I hope to meet you in person one day. If I do, here’s what’s going to happen.
I’m going to ask you thoughtful questions. I’m going to listen carefully to your responses and ask you to elaborate.
You’ll probably like me. You may even think I’m smart and insightful.
How can I make this prediction?
Because it’s based on peer-reviewed psychological studies.
One study you must read
I read hundreds of books and studies when I did the research for my Smartest Sales book. One study I want you to read was published after I published my book.
The study is: It Doesn’t Hurt to Ask: Question-Asking Increases Liking, published in Journal of Personality and Social Psychology.
Here’s a summary of the findings:
- There’s a strong relationship between those who ask questions and likeability.
- The more questions you ask – particularly follow-up questions – the more likable you will be perceived to be.
Almost everyone wants to be liked, but few understand how to achieve a higher degree of “likeability.”
Most people (in my experience) don’t focus on making inquiries. They are consumed with trying to impress the other person with their own stories and experiences. As a consequence, conversations can feel like a battle for turf, with each person trying to impress the other.
Ironically, this behavior actually decreases likeability. The Harvard study observed: The tendency to focus on the self when trying to impress others is misguided, as verbal behaviors that focus on the self, such as redirecting the topic of conversation to oneself, bragging, boasting, or dominating the conversation, tend to decrease liking.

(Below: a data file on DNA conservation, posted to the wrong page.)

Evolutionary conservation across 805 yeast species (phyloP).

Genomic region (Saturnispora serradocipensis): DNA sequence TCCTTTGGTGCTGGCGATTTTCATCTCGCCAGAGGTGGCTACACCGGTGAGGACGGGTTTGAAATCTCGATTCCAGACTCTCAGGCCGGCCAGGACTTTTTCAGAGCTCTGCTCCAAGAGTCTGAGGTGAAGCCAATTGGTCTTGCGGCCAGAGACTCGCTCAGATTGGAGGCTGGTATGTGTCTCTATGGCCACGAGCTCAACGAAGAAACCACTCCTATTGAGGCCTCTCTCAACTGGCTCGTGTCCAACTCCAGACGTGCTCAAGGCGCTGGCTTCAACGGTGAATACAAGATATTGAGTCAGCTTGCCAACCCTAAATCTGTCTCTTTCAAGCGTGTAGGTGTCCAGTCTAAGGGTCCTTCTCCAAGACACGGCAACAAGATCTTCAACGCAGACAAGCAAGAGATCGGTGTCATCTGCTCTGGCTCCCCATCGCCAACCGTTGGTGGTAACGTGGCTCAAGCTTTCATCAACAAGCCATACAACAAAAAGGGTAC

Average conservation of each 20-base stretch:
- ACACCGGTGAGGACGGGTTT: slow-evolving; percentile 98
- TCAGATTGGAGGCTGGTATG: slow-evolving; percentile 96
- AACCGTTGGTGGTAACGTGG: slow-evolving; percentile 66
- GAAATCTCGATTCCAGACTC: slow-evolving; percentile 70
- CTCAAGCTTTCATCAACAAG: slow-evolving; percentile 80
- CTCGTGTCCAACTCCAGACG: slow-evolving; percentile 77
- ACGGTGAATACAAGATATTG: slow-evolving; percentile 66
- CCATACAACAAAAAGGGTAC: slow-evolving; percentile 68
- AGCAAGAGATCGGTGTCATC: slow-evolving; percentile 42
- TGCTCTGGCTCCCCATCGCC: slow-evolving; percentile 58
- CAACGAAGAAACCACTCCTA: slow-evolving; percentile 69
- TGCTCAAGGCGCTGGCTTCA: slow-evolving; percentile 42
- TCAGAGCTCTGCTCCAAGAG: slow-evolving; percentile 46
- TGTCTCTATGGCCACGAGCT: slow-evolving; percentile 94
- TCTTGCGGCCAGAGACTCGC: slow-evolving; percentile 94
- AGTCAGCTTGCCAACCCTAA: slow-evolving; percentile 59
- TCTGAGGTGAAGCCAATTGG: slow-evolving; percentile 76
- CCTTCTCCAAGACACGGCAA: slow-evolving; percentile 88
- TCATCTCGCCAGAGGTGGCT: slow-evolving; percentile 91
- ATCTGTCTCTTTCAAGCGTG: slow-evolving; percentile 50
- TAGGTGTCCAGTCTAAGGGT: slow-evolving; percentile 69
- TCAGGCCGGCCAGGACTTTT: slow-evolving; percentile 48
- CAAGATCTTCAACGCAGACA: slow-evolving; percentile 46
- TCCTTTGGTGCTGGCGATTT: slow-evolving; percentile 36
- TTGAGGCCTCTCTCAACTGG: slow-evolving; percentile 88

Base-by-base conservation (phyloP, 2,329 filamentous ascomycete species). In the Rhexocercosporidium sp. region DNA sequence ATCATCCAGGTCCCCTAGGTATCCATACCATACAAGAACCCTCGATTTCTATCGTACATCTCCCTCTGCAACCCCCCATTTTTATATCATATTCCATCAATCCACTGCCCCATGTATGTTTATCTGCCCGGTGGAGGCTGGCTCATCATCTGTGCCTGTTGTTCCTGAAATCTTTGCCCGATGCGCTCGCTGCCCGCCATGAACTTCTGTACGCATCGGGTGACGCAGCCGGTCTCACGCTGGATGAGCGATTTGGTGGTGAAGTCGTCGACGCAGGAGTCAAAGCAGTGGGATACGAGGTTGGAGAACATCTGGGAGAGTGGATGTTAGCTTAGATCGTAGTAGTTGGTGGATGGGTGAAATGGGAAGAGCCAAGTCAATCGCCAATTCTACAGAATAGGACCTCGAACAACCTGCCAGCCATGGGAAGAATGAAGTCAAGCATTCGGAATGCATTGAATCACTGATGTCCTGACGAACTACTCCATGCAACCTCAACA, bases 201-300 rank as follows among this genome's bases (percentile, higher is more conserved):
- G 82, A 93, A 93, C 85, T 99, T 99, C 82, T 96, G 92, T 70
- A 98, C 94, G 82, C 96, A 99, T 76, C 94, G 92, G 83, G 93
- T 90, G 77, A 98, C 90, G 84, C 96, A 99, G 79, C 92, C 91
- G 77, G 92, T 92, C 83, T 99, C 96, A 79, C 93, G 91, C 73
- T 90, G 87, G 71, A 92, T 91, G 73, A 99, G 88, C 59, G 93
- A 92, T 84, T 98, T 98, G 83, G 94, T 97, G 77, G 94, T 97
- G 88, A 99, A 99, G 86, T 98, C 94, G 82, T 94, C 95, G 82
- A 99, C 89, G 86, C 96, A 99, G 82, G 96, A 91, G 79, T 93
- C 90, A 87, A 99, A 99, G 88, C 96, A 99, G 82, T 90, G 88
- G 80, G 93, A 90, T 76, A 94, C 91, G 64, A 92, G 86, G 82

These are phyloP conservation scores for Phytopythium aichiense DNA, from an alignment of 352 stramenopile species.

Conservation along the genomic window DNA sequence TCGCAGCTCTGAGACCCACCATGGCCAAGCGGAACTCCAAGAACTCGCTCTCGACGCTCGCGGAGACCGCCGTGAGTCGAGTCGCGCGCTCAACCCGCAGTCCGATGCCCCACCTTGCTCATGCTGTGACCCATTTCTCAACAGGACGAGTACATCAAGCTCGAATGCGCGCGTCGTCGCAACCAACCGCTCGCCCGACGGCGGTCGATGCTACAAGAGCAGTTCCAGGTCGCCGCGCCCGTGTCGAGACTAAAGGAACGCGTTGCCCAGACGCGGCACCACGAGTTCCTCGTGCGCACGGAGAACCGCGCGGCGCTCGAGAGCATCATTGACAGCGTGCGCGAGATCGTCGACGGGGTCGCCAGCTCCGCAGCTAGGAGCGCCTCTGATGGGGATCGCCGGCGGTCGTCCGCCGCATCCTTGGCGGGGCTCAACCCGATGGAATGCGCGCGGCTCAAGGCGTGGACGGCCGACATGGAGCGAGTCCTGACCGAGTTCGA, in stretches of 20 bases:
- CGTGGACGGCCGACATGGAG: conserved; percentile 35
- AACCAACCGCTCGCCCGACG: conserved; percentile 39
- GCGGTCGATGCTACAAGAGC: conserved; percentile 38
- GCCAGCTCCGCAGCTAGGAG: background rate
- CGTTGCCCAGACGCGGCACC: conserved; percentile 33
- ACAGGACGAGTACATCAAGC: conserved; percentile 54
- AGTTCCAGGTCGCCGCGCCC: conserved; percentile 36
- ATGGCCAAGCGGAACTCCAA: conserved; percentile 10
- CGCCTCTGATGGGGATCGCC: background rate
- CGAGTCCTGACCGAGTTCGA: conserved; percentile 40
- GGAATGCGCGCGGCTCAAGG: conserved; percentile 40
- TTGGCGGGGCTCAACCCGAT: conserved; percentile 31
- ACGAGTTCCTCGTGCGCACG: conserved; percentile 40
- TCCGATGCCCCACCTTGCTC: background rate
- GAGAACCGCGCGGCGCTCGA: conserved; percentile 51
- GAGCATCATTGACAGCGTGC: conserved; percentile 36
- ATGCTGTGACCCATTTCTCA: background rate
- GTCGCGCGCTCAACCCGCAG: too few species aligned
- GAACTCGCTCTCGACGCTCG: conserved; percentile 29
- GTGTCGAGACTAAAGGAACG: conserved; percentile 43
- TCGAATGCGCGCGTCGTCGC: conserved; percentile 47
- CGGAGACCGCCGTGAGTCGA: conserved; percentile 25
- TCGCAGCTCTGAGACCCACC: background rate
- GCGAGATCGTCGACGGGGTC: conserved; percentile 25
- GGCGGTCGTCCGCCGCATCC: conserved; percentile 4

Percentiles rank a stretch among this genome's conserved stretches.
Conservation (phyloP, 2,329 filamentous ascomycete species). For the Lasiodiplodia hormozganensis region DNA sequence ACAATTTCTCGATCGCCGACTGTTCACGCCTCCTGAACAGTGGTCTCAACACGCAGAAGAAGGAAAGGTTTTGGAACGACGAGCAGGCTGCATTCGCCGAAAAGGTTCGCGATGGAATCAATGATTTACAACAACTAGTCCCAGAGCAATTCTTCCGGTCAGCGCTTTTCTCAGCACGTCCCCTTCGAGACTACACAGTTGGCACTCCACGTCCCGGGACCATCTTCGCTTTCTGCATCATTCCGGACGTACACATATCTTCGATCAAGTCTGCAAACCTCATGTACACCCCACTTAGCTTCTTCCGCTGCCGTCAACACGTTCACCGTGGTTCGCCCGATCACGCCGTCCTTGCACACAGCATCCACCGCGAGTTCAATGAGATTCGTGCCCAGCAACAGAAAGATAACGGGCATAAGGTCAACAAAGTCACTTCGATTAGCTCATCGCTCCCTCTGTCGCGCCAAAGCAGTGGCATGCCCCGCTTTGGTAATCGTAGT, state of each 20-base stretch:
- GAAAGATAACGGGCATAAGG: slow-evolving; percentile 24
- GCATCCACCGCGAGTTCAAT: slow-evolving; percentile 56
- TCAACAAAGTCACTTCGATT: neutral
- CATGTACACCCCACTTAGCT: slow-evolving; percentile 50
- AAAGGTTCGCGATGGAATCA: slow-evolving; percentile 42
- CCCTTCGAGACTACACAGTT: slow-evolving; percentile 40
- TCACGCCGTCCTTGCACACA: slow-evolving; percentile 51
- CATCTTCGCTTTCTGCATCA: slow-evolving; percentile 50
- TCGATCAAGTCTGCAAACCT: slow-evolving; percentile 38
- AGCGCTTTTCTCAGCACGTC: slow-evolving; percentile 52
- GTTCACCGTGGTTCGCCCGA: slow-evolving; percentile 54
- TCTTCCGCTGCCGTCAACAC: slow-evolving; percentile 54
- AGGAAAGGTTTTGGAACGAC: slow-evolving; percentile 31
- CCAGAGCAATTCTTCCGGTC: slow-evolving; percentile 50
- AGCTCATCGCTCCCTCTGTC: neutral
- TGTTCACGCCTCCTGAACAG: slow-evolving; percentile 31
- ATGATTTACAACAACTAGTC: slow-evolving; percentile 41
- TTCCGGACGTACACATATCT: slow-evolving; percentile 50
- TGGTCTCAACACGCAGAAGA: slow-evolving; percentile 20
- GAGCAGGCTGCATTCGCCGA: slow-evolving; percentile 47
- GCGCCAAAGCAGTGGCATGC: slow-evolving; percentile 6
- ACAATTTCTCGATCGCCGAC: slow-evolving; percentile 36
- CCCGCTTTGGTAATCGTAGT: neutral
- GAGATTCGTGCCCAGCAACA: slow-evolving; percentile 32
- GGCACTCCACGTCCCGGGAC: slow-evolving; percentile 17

The finding about the positive impact of asking questions isn’t new. In 1991, a study of 550 return visits to 127 different physicians at 11 sites across the country reviewed tape recordings of the interaction between physicians and patients. The study found patients reported higher levels of satisfaction with their visits when physicians asked more questions about their experiences. Less satisfaction was found when the physician dominated the conversation.
Why you should care
Being likeable is important in sales and in life.
In my Smartest Sales book, I reference studies showing the positive relationship between likeability, trust and conversion rates. We make decisions emotionally. We then persuade ourselves we acted objectively.
The collateral benefits of asking questions will improve all your relationships, including those with family, friends and business colleagues.
Try it. It will change your life.
Resource of the week:
The Harvard study I referenced should be required reading for everyone. I highly recommend it.